Federal Information Security Management Act (FISMA)

The Federal Information Security Management Act (FISMA – Public Law (P.L.) 107-347) requires federal agencies and those providing services on their behalf such as Universities to develop, document, and implement security programs for information technology systems and store the data on U.S. soil. This means that, under some federal contracts or grants, information the university collects or information systems that the university uses to process or store research or other data need to comply with FISMA.  Whether data is regulated by FISMA is typically called out in a Request for Proposal (RFP) or in contract or grant language. It is of utmost importance that researchers in conjunction with the Office of Grants and Contracts (OGC) proactively review and document grant and contract language closely to identify FISMA or other information security requirements.  A log or list of grants and contracts containing FISMA or other security requirements such as those referencing DFARs (NIST Special Publication 800-171) will help to ensure compliance.
 
Examples of research work at NMSU that might be regulated by FISMA include research in which funding is provided by federal organizations such as:
  • Department of Defense
  • National Institutes of Health
  • NASA
  • Department of Veterans Affairs, etc.

Complying with FISMA at NMSU – 15.62 – Protection of Federal Information; FISMA Compliance

Compliance with FISMA is mandatory, failure after an award has been accepted could lead to contract termination and revocation of funds. In addition to monetary penalties, failure to pass a FISMA inspection can result in unfavorable publicity, increased oversight, criminal penalties and failure for the university to acquire future funds.

Policies and Procedures

Each NMSU Office or Researcher (Principal Investigator (PI)) handling FISMA protected data or having an award, grant or contract containing information security stipulations such as those being required by DFARs, etc. should develop procedures detailing the conduct of its operations and align its operations to NMSU’s updated 15.62 – Protection of Federal Information; FISMA Compliance Administrative Rule and Procedure (ARP).  Part of the procedures should include a documented system security plan to ensure the implementation of required physical, administrative and technical safeguards as required by the contract or grant agreement.

Resources from Federal Agencies and NIST

FISMA is administered by the Department of Homeland Security. Changes and updates can be found at https://www.dhs.gov/fisma.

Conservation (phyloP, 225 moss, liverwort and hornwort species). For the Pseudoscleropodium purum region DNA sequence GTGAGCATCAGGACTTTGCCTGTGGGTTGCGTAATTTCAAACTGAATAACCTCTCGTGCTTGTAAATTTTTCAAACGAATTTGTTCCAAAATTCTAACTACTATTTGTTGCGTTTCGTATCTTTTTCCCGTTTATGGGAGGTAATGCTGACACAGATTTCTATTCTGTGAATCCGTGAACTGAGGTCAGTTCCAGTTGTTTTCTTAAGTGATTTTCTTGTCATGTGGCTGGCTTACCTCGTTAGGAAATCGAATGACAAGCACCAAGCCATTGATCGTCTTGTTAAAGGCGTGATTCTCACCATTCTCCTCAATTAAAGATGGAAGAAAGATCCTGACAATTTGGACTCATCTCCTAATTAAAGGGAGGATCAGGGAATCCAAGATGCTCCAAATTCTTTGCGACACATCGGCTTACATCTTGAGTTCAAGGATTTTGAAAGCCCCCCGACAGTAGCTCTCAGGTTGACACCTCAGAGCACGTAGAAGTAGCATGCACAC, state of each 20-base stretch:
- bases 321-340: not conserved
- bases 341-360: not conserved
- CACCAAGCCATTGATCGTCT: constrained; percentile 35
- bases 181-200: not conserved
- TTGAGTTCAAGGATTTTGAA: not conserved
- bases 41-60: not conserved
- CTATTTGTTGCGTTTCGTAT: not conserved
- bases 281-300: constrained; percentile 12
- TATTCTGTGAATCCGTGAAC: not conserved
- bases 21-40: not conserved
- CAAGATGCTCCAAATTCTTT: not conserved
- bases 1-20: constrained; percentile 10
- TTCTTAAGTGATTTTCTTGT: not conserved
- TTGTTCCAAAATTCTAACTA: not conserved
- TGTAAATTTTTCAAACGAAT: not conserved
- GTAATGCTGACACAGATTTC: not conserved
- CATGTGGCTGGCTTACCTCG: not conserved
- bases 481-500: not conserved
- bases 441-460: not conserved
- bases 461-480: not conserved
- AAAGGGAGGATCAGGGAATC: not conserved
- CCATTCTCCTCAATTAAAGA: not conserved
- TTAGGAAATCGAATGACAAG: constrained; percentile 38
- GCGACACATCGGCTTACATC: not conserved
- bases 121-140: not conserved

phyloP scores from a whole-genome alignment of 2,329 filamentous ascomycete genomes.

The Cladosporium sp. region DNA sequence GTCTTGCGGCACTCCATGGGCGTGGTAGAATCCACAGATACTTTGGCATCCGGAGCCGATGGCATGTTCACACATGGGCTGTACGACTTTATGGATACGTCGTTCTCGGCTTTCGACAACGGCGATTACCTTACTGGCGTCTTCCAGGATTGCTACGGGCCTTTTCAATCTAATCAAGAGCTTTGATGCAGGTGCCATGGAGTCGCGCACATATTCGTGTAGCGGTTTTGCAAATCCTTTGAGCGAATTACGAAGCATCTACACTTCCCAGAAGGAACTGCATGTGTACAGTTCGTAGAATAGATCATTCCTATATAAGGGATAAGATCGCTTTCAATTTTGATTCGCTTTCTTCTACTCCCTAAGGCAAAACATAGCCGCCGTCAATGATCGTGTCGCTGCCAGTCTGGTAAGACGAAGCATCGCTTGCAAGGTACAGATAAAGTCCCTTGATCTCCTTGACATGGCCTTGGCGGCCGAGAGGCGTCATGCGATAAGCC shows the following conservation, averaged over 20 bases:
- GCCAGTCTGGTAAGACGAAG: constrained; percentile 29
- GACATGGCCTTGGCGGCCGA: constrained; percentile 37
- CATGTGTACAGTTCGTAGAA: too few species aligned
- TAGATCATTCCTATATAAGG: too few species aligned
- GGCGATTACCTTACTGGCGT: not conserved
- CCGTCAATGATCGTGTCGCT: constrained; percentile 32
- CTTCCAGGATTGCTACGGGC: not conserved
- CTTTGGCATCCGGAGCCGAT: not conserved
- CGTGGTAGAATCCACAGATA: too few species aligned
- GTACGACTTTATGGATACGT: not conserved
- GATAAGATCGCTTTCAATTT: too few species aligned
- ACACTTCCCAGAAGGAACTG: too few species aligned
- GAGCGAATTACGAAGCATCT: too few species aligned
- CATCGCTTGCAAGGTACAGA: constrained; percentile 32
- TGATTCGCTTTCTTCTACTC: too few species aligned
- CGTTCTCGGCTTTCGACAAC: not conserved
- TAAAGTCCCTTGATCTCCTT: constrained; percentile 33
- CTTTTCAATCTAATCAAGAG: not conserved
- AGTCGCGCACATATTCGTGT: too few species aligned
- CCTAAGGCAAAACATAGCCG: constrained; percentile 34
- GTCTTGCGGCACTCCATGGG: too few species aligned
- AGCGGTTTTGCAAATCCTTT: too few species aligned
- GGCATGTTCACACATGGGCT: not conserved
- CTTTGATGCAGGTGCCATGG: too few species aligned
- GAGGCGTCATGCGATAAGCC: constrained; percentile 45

Individual contracts may identify additional controls, but the following core publications from the National Institute of Standards and Technology (NIST) should be reviewed and considered in relation to FISMA compliance:

·         Federal Information Processing Standards (FIPS) 199

·         Federal Information Processing Standards (FIPS) 200

·         NIST Special Publication 800-53 Revision 4

·         NIST Special Publication 800-59

·         NIST Special Publication 800-60

·         NIST Special Publication 800-37

·         NIST Special Publication 800-39

·         NIST Special Publication 800-171

The National Institute of Standards and Technology (NIST) is responsible for developing information security standards and guidelines, including minimum requirements for federal information systems to further its statutory responsibilities under the Federal Information Security Management Act (FISMA) Public Law (P.L.) 107-347.  It should be noted that the handling of classified information is consistent and matured across federal agencies, but that is not the case for Controlled Unclassified Information (CUI) and therefore Executive Order 13556 requires federal agencies and those providing services on their behalf to establish a CUI program to consistently manage, handle and protect all controlled unclassified information (CUI).

The National Archives and Records Administration (NARA) was designated as the federal agent to implement, oversee and ensure compliance. The Information Security Oversight Office is a component of NARA and directly oversee compliance and offers guidance and resources and has identify the security requirements in NIST SP 800-171 as a way to ensure compliance.  Executive Order 13556 became effective November 16, 2016 and NARA has given federal agencies two years to fully implement a CUI program (refer to the visual below depicting the timeline as provided by NARA and Day 0 is November 16, 2016).  It should be noted that NMSU has already seen the inclusion of NIST SP 800-171 requirements in awarded grants & contracts.

CUI Program at NMSU

NMSU is in the process of holistically reviewing, analyzing and assessing its impact to current NMSU systems and data as well as in the process of revising policies and procedures.  For more information regarding the progress of implementing the CUI program at NMSU contact NMSU’s IT Compliance Officer at 575-646-5902.

Roles & Responsibilities and Reporting FISMA violations

NMSU designated the Information Technology Compliance Officer as the Chief Privacy Officer (CPO) to coordinate FISMA compliance at all NMSU campuses. Further, the CPO is responsible to interpret FISMA defined information, for the guidance of information security policies, the evaluation of existing information security policies, proposal of new information security policies, or recommendation for changes to existing policies for NMSU.  The CPO is the point of contact for security violations and/or suspicious activity, and the subject matter expert on activities under FISMA’s purview.

For more information contact:

Carlos S. Lobato, CPA
Chief Privacy Officer
575*646*5902